Brown accused of 'humiliating retreat' after ruling out snap poll

PM battles for his reputation after dithering over November election<br /> Gleeful Tories ahead in public support as voters back inheritance tax proposals
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Indy Politics

Gordon Brown was last night engaged in a fight for his credibility after he dramatically ruled out an autumn general election, ending weeks of speculation that he would launch a three- week campaign on Tuesday.

The Prime Minister was embroiled in a political crisis of his own making after he was forced into what was widely seen as an astonishing own goal in allowing speculation of an early poll to build up near-unstoppable momentum.

Although Labour was still gearing up for an election on 1 November just 24 hours earlier, Mr Brown insisted in a BBC interview to be broadcast today that he wanted to show voters his "vision for the future of this country " rather than simply his "competence" at dealing with crises such as flooding, terrorist attacks and foot and mouth disease outbreaks.

In an extraordinary climax to weeks of political drama, Mr Brown decided to pull the plug on election plans after consulting close aides who expressed concern that Tory support was holding up in key marginal seats, while many voters would be disenfranchised because the electoral roll is out of date. Yesterday the Prime Minister gave a strong indication there will be no election before 2009, saying: "I think it's very unlikely that this will happen in the next period."

Gleeful Tories, who only seven days ago were fearing an early poll despite insisting publicly they would welcome it, were quick to ridicule Mr Brown, accusing him of "weakness and indecision".

David Cameron, the Conservative leader, last night said the speculation of the past few weeks had been "all about Mr Brown trying to spin his way to a general election". He added: "They have now had to make a humiliating retreat. We have had drift, indecision and dithering from the Prime Minister. We will be ready when the Prime Minister has the courage to challenge us."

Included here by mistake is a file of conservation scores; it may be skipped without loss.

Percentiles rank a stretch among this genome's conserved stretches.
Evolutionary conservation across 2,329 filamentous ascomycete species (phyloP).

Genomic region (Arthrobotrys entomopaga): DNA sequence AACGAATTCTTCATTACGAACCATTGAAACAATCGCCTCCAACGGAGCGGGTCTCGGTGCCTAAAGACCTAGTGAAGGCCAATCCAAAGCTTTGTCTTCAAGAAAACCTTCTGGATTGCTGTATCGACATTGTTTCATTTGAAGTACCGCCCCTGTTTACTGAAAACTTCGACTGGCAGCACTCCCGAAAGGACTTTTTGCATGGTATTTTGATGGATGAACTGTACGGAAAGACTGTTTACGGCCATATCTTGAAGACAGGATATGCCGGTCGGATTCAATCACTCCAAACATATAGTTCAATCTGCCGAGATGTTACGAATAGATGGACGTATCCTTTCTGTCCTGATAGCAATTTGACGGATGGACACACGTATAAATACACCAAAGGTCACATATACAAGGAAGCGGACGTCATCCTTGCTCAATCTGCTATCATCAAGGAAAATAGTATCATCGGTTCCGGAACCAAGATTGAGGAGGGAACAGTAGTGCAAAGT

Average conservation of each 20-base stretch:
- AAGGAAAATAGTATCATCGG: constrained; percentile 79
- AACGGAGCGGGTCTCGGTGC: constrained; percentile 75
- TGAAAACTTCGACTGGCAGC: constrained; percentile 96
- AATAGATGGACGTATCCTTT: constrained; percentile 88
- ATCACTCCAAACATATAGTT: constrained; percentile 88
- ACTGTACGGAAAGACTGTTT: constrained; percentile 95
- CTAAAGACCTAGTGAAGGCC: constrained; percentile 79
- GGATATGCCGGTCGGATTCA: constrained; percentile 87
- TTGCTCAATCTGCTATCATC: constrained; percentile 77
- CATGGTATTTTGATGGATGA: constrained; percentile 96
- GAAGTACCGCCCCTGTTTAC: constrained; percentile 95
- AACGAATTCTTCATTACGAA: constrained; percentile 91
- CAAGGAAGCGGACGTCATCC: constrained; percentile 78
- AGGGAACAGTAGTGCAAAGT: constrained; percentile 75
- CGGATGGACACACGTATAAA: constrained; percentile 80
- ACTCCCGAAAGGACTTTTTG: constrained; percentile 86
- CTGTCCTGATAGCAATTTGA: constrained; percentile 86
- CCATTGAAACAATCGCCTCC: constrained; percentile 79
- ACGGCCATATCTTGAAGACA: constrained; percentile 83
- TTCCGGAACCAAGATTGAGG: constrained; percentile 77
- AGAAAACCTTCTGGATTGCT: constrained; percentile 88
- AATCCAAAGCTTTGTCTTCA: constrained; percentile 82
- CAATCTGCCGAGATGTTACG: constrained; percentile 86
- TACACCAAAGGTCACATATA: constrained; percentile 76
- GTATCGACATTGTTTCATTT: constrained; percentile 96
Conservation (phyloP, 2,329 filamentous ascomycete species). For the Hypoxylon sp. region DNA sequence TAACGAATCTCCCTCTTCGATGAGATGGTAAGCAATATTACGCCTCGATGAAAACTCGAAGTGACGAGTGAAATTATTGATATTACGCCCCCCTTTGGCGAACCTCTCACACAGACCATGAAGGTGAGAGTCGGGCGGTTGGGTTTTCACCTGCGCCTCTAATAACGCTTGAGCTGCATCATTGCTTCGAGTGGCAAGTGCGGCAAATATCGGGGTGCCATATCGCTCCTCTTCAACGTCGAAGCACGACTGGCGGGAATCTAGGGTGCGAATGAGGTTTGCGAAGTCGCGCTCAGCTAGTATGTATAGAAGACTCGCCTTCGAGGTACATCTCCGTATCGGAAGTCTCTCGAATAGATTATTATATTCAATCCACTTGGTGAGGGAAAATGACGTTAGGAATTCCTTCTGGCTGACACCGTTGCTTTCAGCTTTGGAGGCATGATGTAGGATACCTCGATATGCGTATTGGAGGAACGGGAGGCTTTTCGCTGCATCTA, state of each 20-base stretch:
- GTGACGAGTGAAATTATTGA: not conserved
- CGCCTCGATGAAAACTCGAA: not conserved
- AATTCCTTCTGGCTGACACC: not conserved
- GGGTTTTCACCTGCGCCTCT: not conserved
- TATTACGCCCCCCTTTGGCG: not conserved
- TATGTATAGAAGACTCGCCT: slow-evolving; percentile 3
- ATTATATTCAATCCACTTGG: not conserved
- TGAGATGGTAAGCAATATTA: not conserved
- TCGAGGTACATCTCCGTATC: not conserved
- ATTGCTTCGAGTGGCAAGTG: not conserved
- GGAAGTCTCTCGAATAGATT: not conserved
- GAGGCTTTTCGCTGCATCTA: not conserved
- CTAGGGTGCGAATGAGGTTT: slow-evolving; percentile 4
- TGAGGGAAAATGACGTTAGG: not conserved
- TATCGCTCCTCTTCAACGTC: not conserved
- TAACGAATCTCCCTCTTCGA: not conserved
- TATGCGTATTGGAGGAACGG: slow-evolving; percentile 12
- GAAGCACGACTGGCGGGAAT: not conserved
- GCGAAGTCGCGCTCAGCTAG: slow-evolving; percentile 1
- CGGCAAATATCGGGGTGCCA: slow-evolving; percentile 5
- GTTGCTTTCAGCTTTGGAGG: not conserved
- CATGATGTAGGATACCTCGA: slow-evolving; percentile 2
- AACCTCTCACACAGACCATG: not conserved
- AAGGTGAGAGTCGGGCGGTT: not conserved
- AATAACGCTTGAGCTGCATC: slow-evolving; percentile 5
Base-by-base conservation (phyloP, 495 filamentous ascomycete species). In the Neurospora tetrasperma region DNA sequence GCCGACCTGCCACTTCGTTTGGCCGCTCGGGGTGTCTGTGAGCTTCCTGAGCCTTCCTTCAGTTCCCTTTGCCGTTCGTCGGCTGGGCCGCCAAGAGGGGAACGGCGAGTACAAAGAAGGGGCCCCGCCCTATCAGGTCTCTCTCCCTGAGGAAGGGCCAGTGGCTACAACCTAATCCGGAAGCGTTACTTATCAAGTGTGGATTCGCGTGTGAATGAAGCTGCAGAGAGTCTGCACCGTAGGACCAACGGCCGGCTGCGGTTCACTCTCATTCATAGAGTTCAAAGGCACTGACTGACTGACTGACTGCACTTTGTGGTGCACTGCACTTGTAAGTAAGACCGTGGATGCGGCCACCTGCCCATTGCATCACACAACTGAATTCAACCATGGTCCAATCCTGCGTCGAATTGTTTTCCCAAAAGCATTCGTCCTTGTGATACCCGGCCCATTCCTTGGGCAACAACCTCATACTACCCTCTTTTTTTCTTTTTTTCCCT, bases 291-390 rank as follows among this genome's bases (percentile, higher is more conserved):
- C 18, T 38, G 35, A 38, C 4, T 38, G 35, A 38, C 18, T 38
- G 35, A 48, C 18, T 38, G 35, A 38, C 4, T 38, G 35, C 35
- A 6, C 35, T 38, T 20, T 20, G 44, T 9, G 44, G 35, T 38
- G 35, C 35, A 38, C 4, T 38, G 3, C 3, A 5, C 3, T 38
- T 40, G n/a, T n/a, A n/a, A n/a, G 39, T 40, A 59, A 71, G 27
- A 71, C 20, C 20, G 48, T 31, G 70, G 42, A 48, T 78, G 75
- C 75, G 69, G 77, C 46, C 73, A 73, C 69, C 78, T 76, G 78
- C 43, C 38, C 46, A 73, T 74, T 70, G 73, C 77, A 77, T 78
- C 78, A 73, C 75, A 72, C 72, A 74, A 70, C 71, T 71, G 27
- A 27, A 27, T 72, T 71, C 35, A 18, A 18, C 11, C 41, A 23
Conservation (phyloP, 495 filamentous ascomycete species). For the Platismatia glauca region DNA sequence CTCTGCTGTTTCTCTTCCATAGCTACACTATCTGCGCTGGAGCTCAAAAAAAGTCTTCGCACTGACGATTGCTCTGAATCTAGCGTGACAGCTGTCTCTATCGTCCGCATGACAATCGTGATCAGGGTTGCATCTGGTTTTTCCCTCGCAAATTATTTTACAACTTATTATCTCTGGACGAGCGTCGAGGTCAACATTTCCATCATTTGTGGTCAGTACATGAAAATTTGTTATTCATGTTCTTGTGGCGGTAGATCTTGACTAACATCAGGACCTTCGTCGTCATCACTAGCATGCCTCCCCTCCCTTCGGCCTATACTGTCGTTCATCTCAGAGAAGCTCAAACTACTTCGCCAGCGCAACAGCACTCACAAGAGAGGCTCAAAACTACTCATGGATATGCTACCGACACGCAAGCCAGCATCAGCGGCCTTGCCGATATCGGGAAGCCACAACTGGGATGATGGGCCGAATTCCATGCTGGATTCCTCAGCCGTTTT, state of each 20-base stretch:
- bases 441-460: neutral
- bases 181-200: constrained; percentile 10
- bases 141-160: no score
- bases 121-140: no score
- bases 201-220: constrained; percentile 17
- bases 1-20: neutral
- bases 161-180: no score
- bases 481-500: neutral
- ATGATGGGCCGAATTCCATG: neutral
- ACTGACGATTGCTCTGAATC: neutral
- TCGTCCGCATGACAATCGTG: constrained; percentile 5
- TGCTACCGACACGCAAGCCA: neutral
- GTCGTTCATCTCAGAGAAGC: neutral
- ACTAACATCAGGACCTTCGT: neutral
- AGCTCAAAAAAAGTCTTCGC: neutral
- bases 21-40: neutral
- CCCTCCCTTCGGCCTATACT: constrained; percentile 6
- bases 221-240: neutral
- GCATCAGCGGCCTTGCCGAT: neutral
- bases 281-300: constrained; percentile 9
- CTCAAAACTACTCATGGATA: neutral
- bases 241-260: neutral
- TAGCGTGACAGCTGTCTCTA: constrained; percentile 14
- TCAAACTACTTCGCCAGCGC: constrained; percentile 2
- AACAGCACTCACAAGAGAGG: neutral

Sir Menzies Campbell, the Liberal Democrat leader, said: "How could it be that Gordon Brown, who has been preparing for 10 years to be Prime Minister, could be forced into the circumstances of a humiliating climbdown?"

A Liberal Democrat spokesman said: "He has bottled it. It's a fiasco."

Mr Brown's volte face came after new polling evidence in marginal constituencies showed strong support for the Tories' tax-cutting proposals, including their plan to raise the threshold for inheritance tax from £300,000 to £1m.

An ICM poll for the News of the World in 83 marginal seats today shows a six-point Tory lead over Labour, an astonishing turnaround from polls which had Mr Brown enjoying an 11-point overall lead before the Conservative Party conference in Blackpool. A Sunday Times poll also puts the Conservatives ahead, with a three-point lead nationwide.

"It became clear that the inheritance tax had had a big impact in the marginals," said one Downing Street source.

Most MPs will be privately relieved that they will not have to fight a snap election. Senior Labour figures believe an early poll was unnecessary, with focus groups showing most voters agree.

Sources close to Mr Brown said that Labour was confident of winning a poll but wanted to fight at a time when they believed they could dismantle the Tory economic programme.

In today's BBC interview, Mr Brown will explain why he is not calling an election: "I want to show people the vision for the future of this country in housing, health and education and I want the chance... to develop and show people the policies that are going to make a huge difference and show the change in the country itself."

Asked by Andrew Marr if he could "recover from this", Mr Brown replied: "The polls go up and down. I have no doubt we would win an election. I would relish the chance to... show how the Conservative policies would bring economic disarray to this country."

This week Labour will begin a long-term assault on the Tories' new tax proposals by proposing to use Treasury funds to help first-time buyers get on to the property ladder.

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